UCLA defense set for upcoming season but question at QB position remains

This post was updated on August 23 at 1:03 a.m.

Offenses have dominated much of the talk surrounding college football this offseason. And while the read option and air raid may make for nice water-cooler banter, they have had a very real affect on opposing defenses. Just ask UCLA defensive coordinator Jeff Ulbrich.

“Enormously,” Ulbrich said about how much offenses impact what defenses do. “I’d be a dumbass to kind of just do what we do. That’s the deal with defense – you have to adapt. Offenses can force the defense to adapt in a lot of ways like our offense does to opposing teams, so we have to.”

Ulbrich, who is in his first year as the Bruins’ defensive coordinator, said that he has been happy with his players’ development this fall in learning his defense. While it isn’t a complete overhaul from what the team ran the past two seasons under former coordinator Lou Spanos, Ulbrich has added a few wrinkles in order to combat the potent offenses UCLA will inevitably face. So far, he has come away pleased with the results.

“I feel (the development) is the best we’ve had. We’ve got a group of guys who have been here a couple years now and even the new guys, they just get into the mix,” Ulbrich said. “The culture is different than it once was. Because of that there’s just a little more dedication to extra film and extra field work and just all the little details. The kids are starting to take the reins of this thing which is very cool.”

Two young players in that mix are freshman linebacker Kenny Young and fellow class-of-2014 recruit, defensive end Jacob Tuioti-Mariner. Young may just be the most compelling storyline of camp as the freshman has come on strong en route to earning the starting inside linebacker spot opposite redshirt senior Eric Kendricks. And after coach Jim Mora’s announcement Thursday, Tuioti-Mariner also figures to see plenty of game action in his first year with the Bruins.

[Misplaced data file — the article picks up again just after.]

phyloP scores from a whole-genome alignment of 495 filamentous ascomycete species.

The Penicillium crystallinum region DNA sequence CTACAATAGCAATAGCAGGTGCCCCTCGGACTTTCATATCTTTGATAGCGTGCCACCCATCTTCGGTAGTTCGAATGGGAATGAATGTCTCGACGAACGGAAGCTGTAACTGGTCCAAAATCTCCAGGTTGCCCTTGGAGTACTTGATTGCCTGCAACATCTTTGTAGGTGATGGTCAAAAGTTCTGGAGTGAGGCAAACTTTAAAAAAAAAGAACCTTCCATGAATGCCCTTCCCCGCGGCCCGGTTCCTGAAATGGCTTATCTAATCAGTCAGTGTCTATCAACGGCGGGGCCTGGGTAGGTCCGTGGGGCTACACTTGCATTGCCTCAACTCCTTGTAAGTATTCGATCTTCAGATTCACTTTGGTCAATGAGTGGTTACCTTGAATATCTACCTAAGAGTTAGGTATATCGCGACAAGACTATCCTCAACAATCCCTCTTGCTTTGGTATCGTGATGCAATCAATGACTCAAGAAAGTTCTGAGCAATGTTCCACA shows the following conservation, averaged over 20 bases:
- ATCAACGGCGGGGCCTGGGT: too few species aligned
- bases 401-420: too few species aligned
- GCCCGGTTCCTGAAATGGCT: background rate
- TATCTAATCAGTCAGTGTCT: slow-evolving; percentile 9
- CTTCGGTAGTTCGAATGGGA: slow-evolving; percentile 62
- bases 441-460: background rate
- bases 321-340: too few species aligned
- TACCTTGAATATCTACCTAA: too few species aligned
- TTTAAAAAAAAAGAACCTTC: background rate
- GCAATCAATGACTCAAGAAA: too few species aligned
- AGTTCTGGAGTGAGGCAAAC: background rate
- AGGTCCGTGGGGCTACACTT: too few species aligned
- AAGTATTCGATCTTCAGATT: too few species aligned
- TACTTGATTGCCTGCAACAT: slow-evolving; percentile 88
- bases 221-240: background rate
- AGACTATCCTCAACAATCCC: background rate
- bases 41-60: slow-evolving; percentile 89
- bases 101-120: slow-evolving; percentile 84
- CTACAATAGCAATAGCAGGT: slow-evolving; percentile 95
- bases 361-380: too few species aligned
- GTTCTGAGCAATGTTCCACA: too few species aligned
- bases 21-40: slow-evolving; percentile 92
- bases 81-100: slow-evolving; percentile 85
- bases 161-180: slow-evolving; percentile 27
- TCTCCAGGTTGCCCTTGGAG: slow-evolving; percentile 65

Still, the freshmen were not without the expected learning curve. Tuioti-Mariner, who played in a 4-3 defense at St. John Bosco High School in Bellflower, Calif., said the transition to UCLA’s 3-4 defense was a difficult one.

“I was really trying to focus on being that B-gap player, and just containing my gaps and not always being a contain rusher,” Tuioti-Mariner said. “Coming in to a 3-4 defense, it was really challenging. But once again thanks to the coaches, they were really helpful.”

With camp finally winding down, and the team’s opening game facing Virginia less than 10 days away, the defense can at long last transfer that development on the practice field to game day.

“I wouldn’t be scared, but it’d be 10 emotions into one if that makes sense,” Young said. “It’s my first college football game. I’m excited, a little bit nervous, a little bit anxious, but I just go out there and stay focused and prepare hard because when you prepare hard all the nervousness goes away.”

Brett’s back, but who’s got his?

It may get lost in the Heisman hype, but Brett Hundley isn’t the perfect quarterback. Luckily for him and UCLA, he realizes it. The redshirt junior attended the Manning Passing Academy and worked with such NFL quarterbacks as Tim Tebow and Philip Rivers in the offseason to improve his game. UCLA quarterbacks coach Taylor Mazzone has been quick to notice the extra time Hundley has put in to prepare for his third year at the reins of the Bruins offense.

“His vision, his eyes, he’s definitely seeing more things quicker than he had before,” Mazzone said. “His accuracy is definitely above-average of what I’ve seen with him. He’s definitely taken note on what he needed to improve on and definitely brought it in to camp and definitely circled the things he wanted to get done.”

What still remains unseen, however, is who will be backing up Hundley. Redshirt sophomore quarterbacks Mike Fafaul and Jerry Neuheisel, and redshirt freshman quarterback Asiantii Woulardl have all seen their fair share of reps in camp, and though offensive coordinator Noel Mazzone said earlier this week that the team will name a second-string quarterback, the spot is apparently still very much an open competition.

“Right now I think its pretty even, we have two guys who have been here for three years who sorta know our system, with Asaiantii just sorta growing up in the system. But right now, I’m proud with the way they (played at) camp this year,” Taylor Mazzone said.

“(They’re) still getting those opportunities to see what they can do in more third down and red zone (situations), and see how they take care of the football. But it’s getting closer to game day obviously, so we’ll get a better answer closer (to it).”

Read more here: http://dailybruin.com/2014/08/22/ucla-defense-set-for-upcoming-season-but-question-of-qb-positions-remains/
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